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Katy Perry and her team have been forced to pay $2.78 Million in damages, after a federal jury deemed that parts of her song Dark Horse were stolen from another artist.
Dark Horse was the third single from Katy Perry’s 2013 album Prism, and even earned the singer a Grammy nomination.
The court ruled that Katy Perry, and everyone else who collaborated on the 2013 song, now owe the writers of a Christian rap song $2.78 million for allegedly unlawfully copying parts of their 2009 song, Joyful Noise.
The original song was co-written and performed by Christian rapper Marcus Gray, who went by the stage name ‘Flame’.
Marcus Gray’s lawyers originally asked for $20 million in damages, while Katy Perry’s lawyers argued that $360,000 would be a fair amount.
“These defendants have made millions and millions of dollars from their infringement of the plaintiff’s copyright,” Marcus Gray’s attorney, Michael A. Kahn, said in court.
“They seek a fair portion of the defendants’ profits. Not all of them.”
However, Katy Perry’s lawyer deemed these figures ludicrous…
“They’re not seeking fairness,” Aaron M. Wais told the jury.
“They’re seeking to obtain as much money as possible.”
As Capitol Records received more than $31 million for the Dark Horse single, as well as the album and concert DVD it featured on, the plaintiffs felt that the amount they were seeking was fair.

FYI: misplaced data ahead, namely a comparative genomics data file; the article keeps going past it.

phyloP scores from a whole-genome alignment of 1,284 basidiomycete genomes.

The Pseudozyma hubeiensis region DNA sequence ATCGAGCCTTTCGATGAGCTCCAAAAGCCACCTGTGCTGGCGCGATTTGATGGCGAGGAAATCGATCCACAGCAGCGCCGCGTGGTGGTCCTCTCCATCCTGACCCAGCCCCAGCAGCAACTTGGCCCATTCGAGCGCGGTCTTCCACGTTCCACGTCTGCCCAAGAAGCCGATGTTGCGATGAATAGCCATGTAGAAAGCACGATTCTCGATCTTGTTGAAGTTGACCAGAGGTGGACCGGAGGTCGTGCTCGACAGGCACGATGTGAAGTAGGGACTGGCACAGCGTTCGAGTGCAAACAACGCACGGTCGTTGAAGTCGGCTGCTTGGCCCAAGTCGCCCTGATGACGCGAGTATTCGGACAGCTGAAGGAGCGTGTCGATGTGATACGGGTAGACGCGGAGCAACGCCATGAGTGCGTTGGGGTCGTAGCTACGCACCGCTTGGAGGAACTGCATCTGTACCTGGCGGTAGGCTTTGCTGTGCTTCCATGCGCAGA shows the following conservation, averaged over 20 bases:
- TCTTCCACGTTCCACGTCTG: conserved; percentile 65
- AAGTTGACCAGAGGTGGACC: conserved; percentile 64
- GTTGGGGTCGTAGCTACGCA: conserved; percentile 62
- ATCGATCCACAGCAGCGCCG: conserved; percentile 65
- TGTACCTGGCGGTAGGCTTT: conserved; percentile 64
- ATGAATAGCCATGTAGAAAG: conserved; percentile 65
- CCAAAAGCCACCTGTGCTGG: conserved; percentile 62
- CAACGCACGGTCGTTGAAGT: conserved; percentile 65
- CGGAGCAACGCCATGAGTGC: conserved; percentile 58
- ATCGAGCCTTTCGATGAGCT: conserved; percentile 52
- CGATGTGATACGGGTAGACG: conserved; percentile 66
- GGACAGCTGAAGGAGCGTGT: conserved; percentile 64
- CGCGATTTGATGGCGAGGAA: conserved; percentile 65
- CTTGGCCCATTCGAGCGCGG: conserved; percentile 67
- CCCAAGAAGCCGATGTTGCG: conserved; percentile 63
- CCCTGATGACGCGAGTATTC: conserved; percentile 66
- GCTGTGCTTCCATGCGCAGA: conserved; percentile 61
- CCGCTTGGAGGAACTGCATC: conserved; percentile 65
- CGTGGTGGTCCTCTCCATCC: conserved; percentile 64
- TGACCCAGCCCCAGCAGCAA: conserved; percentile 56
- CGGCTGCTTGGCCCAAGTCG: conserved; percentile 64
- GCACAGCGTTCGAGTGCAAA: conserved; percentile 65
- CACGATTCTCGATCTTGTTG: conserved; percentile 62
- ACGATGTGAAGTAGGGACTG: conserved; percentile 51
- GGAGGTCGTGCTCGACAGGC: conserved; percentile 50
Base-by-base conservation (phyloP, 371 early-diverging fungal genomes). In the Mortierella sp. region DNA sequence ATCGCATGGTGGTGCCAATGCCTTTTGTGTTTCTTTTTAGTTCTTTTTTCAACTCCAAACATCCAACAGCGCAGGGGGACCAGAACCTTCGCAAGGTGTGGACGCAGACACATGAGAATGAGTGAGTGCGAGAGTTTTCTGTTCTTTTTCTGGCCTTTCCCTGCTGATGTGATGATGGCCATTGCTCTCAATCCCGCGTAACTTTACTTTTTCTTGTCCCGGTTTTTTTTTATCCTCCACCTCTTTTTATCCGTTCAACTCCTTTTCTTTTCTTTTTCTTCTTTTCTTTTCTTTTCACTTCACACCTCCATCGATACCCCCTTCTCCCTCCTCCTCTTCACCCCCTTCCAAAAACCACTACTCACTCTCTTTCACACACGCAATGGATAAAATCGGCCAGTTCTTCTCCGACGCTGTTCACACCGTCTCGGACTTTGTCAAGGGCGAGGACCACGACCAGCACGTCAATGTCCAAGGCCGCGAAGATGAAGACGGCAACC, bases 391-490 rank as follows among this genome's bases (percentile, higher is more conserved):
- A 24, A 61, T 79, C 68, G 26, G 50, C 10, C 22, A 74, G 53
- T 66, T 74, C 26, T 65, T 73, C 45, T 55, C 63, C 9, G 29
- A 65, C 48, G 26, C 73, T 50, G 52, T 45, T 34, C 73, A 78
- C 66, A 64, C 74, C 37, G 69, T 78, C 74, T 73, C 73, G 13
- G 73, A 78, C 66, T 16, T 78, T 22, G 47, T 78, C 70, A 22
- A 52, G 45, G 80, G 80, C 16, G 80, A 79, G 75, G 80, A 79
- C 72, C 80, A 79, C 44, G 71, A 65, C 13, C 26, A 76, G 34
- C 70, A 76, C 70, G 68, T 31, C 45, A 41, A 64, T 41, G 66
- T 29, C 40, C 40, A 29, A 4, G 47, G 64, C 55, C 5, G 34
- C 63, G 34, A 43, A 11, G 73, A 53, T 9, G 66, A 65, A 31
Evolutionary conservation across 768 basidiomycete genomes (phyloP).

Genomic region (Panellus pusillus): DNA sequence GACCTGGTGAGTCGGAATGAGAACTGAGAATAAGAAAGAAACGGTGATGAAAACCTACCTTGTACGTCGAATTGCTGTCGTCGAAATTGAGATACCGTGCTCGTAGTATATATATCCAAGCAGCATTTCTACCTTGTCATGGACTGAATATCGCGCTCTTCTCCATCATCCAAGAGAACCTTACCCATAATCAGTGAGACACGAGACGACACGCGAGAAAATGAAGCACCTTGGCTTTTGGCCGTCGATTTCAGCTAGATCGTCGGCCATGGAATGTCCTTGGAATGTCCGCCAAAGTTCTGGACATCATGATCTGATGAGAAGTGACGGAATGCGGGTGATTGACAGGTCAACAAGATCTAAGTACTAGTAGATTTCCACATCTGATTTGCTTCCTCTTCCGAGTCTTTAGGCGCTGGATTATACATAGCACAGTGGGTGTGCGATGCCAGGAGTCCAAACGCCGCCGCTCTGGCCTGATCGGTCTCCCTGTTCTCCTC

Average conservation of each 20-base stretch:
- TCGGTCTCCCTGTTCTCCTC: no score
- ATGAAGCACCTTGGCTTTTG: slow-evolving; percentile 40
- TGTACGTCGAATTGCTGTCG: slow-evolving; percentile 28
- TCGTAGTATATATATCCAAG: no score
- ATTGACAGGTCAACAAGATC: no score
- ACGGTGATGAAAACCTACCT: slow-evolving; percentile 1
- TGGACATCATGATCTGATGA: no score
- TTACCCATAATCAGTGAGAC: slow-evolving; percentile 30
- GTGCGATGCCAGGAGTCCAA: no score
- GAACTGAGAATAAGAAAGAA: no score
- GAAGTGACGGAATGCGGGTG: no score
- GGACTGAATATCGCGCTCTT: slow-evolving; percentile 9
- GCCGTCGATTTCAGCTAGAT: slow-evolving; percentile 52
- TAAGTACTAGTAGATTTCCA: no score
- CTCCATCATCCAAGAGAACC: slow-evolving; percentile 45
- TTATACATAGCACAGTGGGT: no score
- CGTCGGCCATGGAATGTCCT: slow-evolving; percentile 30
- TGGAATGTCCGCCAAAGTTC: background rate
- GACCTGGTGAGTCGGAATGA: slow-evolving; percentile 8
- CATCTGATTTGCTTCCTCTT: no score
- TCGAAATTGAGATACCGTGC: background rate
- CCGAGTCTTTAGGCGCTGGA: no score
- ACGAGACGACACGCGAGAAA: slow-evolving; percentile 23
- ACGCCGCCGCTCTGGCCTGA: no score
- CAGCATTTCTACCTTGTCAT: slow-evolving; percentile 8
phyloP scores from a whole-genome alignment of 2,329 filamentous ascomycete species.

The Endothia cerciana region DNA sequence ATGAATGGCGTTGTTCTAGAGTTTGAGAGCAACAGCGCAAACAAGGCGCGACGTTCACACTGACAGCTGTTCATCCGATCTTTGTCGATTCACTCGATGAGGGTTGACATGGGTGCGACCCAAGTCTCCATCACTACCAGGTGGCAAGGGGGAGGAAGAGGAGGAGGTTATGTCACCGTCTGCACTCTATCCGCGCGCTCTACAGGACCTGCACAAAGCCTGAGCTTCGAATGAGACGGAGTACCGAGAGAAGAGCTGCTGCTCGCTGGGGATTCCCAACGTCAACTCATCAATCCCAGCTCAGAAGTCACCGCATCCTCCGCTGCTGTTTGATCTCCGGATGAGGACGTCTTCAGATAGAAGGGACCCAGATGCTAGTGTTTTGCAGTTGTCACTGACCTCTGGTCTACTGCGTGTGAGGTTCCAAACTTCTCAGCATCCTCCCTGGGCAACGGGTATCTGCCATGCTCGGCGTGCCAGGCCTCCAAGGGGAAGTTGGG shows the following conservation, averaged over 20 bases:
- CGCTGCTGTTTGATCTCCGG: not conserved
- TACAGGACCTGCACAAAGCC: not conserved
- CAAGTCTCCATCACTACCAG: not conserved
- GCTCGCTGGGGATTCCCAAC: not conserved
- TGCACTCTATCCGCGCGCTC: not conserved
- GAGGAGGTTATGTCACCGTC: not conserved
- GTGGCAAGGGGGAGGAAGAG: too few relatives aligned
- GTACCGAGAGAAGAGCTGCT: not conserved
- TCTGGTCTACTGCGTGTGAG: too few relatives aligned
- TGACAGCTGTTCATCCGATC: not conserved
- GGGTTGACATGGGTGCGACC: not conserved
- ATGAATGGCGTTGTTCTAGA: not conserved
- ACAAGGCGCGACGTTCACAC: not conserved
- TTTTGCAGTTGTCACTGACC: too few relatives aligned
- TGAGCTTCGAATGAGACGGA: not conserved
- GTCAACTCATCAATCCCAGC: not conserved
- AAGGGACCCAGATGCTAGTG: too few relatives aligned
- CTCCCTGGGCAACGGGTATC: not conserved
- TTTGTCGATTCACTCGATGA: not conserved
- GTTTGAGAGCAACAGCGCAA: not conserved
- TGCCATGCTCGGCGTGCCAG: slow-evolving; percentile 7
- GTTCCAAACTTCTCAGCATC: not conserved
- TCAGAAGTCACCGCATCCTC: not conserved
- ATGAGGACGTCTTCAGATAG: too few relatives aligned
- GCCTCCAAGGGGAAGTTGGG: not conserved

However, an attorney for Capitol Records – which is owned by Universal Music Group – explained that they only received $650,000 in profits after all of the promotion fees.
After a lot of toing and froing, $2.78 Million was the agreed sum.
According to Entertainment Tonight, Katy Perry will have to pay $550,000 of the damages herself, while Capitol Records will be forced to take care of the rest.
Despite the verdict, attorney Christine Lepera told Entertainment Tonight that the writers of Dark Horse “view the verdicts as a travesty of justice”…
“There is no infringement. There was no access or substantial similarity,” Christine Lepera said in a statement.
“The only thing in common is unprotectable expression — evenly spaced “C” and “B” notes — repeated. People including musicologists from all over are expressing their dismay over this.
“We will continue to fight at all appropriate levels to rectify the injustice.”
Have you heard the 2009 song, Joyful Noise? Do you see any similarities?